Important Bird Areas in Africa (Fishpool & Evans 2001) is one of the more useful publications of recent years. Using it as a basis, several countries have had their accounts updated and expanded (Demey 2005), and Pete Leonard's book is the latest in line.
The 38 introductory pages treat in depth such topics as the geography and biomes of Zambia, conservation infrastructure and issues, and the rationale for selection of Important Bird Areas (IBAs) in the country. The body of the book details 42 sites (an increase on the 31 presented by the same author in Fishpool & Evans 2001: 1005-1024), under the classic headings of site description, notable birds, other flora and fauna, and conservation issues. A very useful innovation (not featured in Fishpool & Evans 2001) is full information on access etc. for visitors. An appendix lists known presence or absence (though not status) of the 750 species on the Zambian List, from each of the 42 sites.
The IBAs selected cover some 14% of Zambia's total land surface, and 80% of this area receives legal protection (the national parks system in Zambia is representative of most habitat types). The avifauna of Zambia is relatively well known, and a commendable aspect of this study is the attempt to identify at least one site for all Zambian species (only five regular species are not covered, and each is only of marginal occurrence). Some 20 globally threatened species are known from Zambia, the country being of special importance for the conservation of, e.g., Slaty Egret Egretta vinaceigula, Wattled Crane Bugeranus carunculatus and Denham's Bustard Neotis denhami. Sites requiring special attention include the Kafue Flats (a wetland of international importance for congregatory birds, under pressure from hydrological, agricultural and other sources) and the forests of north-western Zambia (being rapidly cleared by subsistence farmers, and including no effective, legally protected area). Despite the fact that Zambia has suffered less from human pressure on the natural environment than many other countries in Africa, there are many matters of concern, clearly presented here.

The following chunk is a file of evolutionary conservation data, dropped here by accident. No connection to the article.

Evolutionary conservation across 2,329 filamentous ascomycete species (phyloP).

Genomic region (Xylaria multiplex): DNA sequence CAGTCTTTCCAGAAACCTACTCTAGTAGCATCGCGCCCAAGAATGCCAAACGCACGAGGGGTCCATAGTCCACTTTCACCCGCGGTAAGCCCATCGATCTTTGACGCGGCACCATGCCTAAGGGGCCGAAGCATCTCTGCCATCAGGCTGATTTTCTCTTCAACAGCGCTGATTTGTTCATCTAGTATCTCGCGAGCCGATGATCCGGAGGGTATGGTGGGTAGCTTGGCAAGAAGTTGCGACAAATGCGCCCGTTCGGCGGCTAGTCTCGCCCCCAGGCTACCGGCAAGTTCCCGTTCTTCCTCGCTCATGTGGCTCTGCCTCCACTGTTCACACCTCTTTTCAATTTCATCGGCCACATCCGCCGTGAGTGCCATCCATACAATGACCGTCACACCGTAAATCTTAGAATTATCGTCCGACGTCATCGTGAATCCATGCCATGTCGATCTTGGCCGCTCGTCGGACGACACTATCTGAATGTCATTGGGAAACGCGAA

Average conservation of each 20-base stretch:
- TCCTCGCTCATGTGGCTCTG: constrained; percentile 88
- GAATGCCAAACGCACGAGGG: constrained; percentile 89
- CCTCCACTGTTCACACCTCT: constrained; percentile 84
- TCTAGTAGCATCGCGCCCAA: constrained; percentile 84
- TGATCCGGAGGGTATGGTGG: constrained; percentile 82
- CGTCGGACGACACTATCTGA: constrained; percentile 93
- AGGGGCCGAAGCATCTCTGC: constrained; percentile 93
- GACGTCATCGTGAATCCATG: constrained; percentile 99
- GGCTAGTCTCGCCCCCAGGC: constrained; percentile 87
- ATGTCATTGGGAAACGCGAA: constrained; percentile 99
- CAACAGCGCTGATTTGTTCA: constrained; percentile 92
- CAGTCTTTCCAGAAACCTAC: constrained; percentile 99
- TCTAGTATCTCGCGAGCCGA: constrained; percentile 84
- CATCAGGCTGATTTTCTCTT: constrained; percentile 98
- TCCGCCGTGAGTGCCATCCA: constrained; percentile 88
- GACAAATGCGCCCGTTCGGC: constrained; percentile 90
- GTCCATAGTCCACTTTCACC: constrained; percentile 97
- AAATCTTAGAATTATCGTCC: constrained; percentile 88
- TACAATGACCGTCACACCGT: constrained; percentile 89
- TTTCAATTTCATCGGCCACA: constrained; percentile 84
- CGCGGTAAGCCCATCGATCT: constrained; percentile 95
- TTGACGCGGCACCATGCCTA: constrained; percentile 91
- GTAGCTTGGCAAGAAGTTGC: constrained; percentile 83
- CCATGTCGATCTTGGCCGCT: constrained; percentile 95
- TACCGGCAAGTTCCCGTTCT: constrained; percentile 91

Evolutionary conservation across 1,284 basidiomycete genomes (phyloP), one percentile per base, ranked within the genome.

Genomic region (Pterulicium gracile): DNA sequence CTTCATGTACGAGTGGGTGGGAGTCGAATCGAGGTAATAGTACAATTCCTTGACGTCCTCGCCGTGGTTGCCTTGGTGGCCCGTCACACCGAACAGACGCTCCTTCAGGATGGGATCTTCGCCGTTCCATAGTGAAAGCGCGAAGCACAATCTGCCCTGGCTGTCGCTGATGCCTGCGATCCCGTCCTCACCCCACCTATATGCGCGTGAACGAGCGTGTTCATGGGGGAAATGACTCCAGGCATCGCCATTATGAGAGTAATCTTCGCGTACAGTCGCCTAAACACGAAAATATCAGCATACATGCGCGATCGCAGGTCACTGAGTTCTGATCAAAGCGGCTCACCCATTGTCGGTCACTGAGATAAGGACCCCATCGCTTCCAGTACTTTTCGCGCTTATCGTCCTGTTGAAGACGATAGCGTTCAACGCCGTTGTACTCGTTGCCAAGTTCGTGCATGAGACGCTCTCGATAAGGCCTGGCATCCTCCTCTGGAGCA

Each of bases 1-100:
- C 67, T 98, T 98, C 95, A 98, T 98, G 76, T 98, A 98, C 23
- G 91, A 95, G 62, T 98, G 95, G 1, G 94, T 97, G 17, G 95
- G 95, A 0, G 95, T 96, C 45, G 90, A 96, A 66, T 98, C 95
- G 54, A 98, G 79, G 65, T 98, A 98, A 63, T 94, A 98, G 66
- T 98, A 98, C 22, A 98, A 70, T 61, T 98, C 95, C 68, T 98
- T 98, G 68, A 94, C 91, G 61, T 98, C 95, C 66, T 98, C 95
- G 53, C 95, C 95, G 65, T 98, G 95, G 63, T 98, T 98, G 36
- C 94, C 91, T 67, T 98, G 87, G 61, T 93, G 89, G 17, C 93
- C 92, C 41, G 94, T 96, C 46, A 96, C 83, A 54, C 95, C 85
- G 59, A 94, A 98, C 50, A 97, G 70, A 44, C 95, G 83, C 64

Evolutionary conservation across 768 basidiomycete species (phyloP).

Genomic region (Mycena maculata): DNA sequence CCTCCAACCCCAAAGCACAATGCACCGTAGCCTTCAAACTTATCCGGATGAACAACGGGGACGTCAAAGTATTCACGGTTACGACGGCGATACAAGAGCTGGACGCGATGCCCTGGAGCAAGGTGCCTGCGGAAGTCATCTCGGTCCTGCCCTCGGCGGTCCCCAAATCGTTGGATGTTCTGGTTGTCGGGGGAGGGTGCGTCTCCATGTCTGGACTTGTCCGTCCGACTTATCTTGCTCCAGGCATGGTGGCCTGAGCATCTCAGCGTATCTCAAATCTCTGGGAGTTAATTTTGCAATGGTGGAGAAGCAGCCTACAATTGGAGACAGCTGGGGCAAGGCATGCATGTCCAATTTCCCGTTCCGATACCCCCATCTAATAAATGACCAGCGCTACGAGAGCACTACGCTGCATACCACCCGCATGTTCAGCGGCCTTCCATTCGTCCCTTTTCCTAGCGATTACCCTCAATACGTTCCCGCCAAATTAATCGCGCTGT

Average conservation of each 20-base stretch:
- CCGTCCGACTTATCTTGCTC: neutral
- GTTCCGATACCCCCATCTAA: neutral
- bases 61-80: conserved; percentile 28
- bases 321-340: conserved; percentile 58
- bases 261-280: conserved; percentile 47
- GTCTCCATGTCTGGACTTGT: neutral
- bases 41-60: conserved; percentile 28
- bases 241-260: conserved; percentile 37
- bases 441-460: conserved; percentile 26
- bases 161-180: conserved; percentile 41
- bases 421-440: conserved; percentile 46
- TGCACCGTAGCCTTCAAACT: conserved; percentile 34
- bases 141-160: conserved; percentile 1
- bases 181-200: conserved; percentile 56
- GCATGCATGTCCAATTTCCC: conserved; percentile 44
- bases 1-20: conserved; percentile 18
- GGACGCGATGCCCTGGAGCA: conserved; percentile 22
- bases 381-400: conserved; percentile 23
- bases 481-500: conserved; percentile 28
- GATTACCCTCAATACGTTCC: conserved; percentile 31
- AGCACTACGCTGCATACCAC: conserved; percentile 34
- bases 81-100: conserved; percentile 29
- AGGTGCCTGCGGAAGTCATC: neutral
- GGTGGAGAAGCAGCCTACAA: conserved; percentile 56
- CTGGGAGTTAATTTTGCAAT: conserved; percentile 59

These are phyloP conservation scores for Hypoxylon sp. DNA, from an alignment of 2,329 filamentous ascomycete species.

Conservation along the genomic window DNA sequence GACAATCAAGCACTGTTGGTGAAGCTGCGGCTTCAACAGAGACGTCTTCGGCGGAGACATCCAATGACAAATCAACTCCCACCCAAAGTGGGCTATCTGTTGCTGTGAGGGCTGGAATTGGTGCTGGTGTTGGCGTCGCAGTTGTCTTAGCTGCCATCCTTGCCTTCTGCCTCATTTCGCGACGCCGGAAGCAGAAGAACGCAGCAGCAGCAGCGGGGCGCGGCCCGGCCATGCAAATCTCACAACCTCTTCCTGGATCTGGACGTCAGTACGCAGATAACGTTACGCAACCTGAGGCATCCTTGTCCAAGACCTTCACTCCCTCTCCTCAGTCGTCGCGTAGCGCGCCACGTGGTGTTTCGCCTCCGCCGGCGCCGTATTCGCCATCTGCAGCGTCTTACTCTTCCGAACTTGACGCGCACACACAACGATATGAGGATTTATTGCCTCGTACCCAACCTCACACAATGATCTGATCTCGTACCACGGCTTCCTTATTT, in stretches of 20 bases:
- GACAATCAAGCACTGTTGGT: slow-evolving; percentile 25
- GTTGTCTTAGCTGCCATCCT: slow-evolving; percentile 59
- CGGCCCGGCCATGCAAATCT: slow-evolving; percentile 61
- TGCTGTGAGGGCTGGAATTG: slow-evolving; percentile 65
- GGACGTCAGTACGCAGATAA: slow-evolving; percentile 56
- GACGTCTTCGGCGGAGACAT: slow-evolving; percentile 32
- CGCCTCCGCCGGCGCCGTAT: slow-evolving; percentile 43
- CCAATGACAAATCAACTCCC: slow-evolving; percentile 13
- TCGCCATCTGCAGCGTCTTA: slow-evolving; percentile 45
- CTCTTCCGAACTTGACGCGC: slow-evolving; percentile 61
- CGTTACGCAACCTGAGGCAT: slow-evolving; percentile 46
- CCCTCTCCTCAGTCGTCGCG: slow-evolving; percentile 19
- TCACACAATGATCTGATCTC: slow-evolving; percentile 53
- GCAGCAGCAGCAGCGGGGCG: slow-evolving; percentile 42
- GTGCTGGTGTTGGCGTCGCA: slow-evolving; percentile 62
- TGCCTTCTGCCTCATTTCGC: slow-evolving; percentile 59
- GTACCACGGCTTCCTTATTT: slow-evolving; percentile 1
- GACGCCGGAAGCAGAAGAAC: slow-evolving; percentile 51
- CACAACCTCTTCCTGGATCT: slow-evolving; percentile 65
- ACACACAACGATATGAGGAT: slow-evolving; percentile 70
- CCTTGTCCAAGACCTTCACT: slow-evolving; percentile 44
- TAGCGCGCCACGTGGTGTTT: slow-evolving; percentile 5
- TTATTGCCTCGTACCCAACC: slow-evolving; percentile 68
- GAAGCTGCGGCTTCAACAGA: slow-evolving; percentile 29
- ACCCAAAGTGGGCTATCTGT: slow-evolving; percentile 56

The whole work is embellished with numerous clear and detailed coloured maps, tables and illustrations (of habitats, birds and a few large mammals). A small drawback is that the dark colour used in some tables makes the data difficult to read. The artwork is excellent, the line drawings by Pete Leonard himself being invariably first class, in a variety of artistic styles. Most of the bird photos used are excellent, a few unavoidably less so; it is good to see such regional endemics as Black-cheeked Lovebird Agapornis nigrigenis and Chaplin's Barbet Lybius chaplini.
The clear and attractive presentation of essential facts in this book makes it, to my mind, one of the most successful of these IBA updates. It is a handy size (17 x 27 cm), and its extremely reasonable price has been made possible by generous grants from the WildliZe Foundation and two Norwegian agencies. It should not only appeal to birders, who will appreciate it as a guide to where to find birds in this beautiful, largely unspoilt, country, but it should also impress Zambians, students and (one hopes) politicians and other decision makers alike.